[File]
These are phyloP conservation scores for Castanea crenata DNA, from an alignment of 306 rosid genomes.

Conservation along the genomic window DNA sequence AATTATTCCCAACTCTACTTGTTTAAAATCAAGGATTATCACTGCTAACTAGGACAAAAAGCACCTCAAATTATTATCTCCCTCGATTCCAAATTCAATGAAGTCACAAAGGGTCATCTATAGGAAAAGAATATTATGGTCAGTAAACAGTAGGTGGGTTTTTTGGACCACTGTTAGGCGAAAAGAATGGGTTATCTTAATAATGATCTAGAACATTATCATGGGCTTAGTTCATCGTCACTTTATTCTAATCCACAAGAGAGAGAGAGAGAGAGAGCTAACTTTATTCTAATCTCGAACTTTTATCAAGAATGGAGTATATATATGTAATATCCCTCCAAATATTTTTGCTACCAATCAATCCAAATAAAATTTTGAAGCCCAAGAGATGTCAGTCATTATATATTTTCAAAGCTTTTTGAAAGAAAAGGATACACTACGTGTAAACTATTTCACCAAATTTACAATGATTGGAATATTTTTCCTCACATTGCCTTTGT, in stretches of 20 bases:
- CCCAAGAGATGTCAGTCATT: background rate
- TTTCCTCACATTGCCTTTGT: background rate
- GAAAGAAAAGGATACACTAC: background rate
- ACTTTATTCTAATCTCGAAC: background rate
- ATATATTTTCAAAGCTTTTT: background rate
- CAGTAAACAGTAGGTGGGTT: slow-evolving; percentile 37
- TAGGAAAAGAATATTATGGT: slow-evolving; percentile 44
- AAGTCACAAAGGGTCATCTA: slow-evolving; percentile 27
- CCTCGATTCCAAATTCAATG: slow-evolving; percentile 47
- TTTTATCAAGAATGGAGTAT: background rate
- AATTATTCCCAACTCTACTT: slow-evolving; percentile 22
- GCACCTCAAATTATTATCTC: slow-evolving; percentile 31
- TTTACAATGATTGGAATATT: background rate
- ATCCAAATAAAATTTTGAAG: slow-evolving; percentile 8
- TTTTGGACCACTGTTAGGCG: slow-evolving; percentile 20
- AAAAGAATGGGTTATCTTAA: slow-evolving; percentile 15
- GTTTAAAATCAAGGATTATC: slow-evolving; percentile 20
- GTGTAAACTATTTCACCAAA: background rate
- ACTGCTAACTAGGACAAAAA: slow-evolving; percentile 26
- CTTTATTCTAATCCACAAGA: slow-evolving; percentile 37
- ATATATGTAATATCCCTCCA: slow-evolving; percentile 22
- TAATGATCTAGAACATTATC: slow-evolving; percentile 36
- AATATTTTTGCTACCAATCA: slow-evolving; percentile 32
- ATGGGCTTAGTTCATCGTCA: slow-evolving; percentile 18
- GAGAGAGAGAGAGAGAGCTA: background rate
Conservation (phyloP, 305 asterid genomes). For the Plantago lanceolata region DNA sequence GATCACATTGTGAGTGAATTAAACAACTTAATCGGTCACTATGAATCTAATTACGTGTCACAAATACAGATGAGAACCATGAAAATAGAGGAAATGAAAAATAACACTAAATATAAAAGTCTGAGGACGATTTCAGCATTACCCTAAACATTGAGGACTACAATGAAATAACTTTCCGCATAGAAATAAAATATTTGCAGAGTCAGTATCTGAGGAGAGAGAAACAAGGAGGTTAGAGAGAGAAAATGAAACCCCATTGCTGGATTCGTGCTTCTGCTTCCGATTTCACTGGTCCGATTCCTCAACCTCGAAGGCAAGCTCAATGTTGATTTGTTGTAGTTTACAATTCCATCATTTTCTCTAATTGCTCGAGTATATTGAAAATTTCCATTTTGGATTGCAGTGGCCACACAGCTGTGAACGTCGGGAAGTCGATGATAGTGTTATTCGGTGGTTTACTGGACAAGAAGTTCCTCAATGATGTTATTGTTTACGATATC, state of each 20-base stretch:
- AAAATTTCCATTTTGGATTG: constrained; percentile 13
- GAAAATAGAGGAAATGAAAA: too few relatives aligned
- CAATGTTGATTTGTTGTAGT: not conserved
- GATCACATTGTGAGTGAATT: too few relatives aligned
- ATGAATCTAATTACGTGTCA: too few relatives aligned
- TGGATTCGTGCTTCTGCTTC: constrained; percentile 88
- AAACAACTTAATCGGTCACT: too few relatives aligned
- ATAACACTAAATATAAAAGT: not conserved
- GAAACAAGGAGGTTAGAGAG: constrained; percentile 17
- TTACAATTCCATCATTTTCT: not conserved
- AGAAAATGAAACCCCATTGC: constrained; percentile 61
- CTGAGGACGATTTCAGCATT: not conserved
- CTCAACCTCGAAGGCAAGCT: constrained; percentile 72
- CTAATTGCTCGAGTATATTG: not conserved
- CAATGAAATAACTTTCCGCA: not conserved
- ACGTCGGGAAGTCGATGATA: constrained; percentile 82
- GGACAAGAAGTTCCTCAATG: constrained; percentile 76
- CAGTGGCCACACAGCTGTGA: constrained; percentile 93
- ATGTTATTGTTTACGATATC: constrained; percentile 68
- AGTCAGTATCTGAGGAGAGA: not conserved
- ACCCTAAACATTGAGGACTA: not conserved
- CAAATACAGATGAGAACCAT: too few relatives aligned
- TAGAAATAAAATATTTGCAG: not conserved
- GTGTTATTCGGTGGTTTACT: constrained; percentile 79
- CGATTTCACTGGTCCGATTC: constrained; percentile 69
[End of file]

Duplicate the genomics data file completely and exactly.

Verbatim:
These are phyloP conservation scores for Castanea crenata DNA, from an alignment of 306 rosid genomes.

Conservation along the genomic window DNA sequence AATTATTCCCAACTCTACTTGTTTAAAATCAAGGATTATCACTGCTAACTAGGACAAAAAGCACCTCAAATTATTATCTCCCTCGATTCCAAATTCAATGAAGTCACAAAGGGTCATCTATAGGAAAAGAATATTATGGTCAGTAAACAGTAGGTGGGTTTTTTGGACCACTGTTAGGCGAAAAGAATGGGTTATCTTAATAATGATCTAGAACATTATCATGGGCTTAGTTCATCGTCACTTTATTCTAATCCACAAGAGAGAGAGAGAGAGAGAGCTAACTTTATTCTAATCTCGAACTTTTATCAAGAATGGAGTATATATATGTAATATCCCTCCAAATATTTTTGCTACCAATCAATCCAAATAAAATTTTGAAGCCCAAGAGATGTCAGTCATTATATATTTTCAAAGCTTTTTGAAAGAAAAGGATACACTACGTGTAAACTATTTCACCAAATTTACAATGATTGGAATATTTTTCCTCACATTGCCTTTGT, in stretches of 20 bases:
- CCCAAGAGATGTCAGTCATT: background rate
- TTTCCTCACATTGCCTTTGT: background rate
- GAAAGAAAAGGATACACTAC: background rate
- ACTTTATTCTAATCTCGAAC: background rate
- ATATATTTTCAAAGCTTTTT: background rate
- CAGTAAACAGTAGGTGGGTT: slow-evolving; percentile 37
- TAGGAAAAGAATATTATGGT: slow-evolving; percentile 44
- AAGTCACAAAGGGTCATCTA: slow-evolving; percentile 27
- CCTCGATTCCAAATTCAATG: slow-evolving; percentile 47
- TTTTATCAAGAATGGAGTAT: background rate
- AATTATTCCCAACTCTACTT: slow-evolving; percentile 22
- GCACCTCAAATTATTATCTC: slow-evolving; percentile 31
- TTTACAATGATTGGAATATT: background rate
- ATCCAAATAAAATTTTGAAG: slow-evolving; percentile 8
- TTTTGGACCACTGTTAGGCG: slow-evolving; percentile 20
- AAAAGAATGGGTTATCTTAA: slow-evolving; percentile 15
- GTTTAAAATCAAGGATTATC: slow-evolving; percentile 20
- GTGTAAACTATTTCACCAAA: background rate
- ACTGCTAACTAGGACAAAAA: slow-evolving; percentile 26
- CTTTATTCTAATCCACAAGA: slow-evolving; percentile 37
- ATATATGTAATATCCCTCCA: slow-evolving; percentile 22
- TAATGATCTAGAACATTATC: slow-evolving; percentile 36
- AATATTTTTGCTACCAATCA: slow-evolving; percentile 32
- ATGGGCTTAGTTCATCGTCA: slow-evolving; percentile 18
- GAGAGAGAGAGAGAGAGCTA: background rate
Conservation (phyloP, 305 asterid genomes). For the Plantago lanceolata region DNA sequence GATCACATTGTGAGTGAATTAAACAACTTAATCGGTCACTATGAATCTAATTACGTGTCACAAATACAGATGAGAACCATGAAAATAGAGGAAATGAAAAATAACACTAAATATAAAAGTCTGAGGACGATTTCAGCATTACCCTAAACATTGAGGACTACAATGAAATAACTTTCCGCATAGAAATAAAATATTTGCAGAGTCAGTATCTGAGGAGAGAGAAACAAGGAGGTTAGAGAGAGAAAATGAAACCCCATTGCTGGATTCGTGCTTCTGCTTCCGATTTCACTGGTCCGATTCCTCAACCTCGAAGGCAAGCTCAATGTTGATTTGTTGTAGTTTACAATTCCATCATTTTCTCTAATTGCTCGAGTATATTGAAAATTTCCATTTTGGATTGCAGTGGCCACACAGCTGTGAACGTCGGGAAGTCGATGATAGTGTTATTCGGTGGTTTACTGGACAAGAAGTTCCTCAATGATGTTATTGTTTACGATATC, state of each 20-base stretch:
- AAAATTTCCATTTTGGATTG: constrained; percentile 13
- GAAAATAGAGGAAATGAAAA: too few relatives aligned
- CAATGTTGATTTGTTGTAGT: not conserved
- GATCACATTGTGAGTGAATT: too few relatives aligned
- ATGAATCTAATTACGTGTCA: too few relatives aligned
- TGGATTCGTGCTTCTGCTTC: constrained; percentile 88
- AAACAACTTAATCGGTCACT: too few relatives aligned
- ATAACACTAAATATAAAAGT: not conserved
- GAAACAAGGAGGTTAGAGAG: constrained; percentile 17
- TTACAATTCCATCATTTTCT: not conserved
- AGAAAATGAAACCCCATTGC: constrained; percentile 61
- CTGAGGACGATTTCAGCATT: not conserved
- CTCAACCTCGAAGGCAAGCT: constrained; percentile 72
- CTAATTGCTCGAGTATATTG: not conserved
- CAATGAAATAACTTTCCGCA: not conserved
- ACGTCGGGAAGTCGATGATA: constrained; percentile 82
- GGACAAGAAGTTCCTCAATG: constrained; percentile 76
- CAGTGGCCACACAGCTGTGA: constrained; percentile 93
- ATGTTATTGTTTACGATATC: constrained; percentile 68
- AGTCAGTATCTGAGGAGAGA: not conserved
- ACCCTAAACATTGAGGACTA: not conserved
- CAAATACAGATGAGAACCAT: too few relatives aligned
- TAGAAATAAAATATTTGCAG: not conserved
- GTGTTATTCGGTGGTTTACT: constrained; percentile 79
- CGATTTCACTGGTCCGATTC: constrained; percentile 69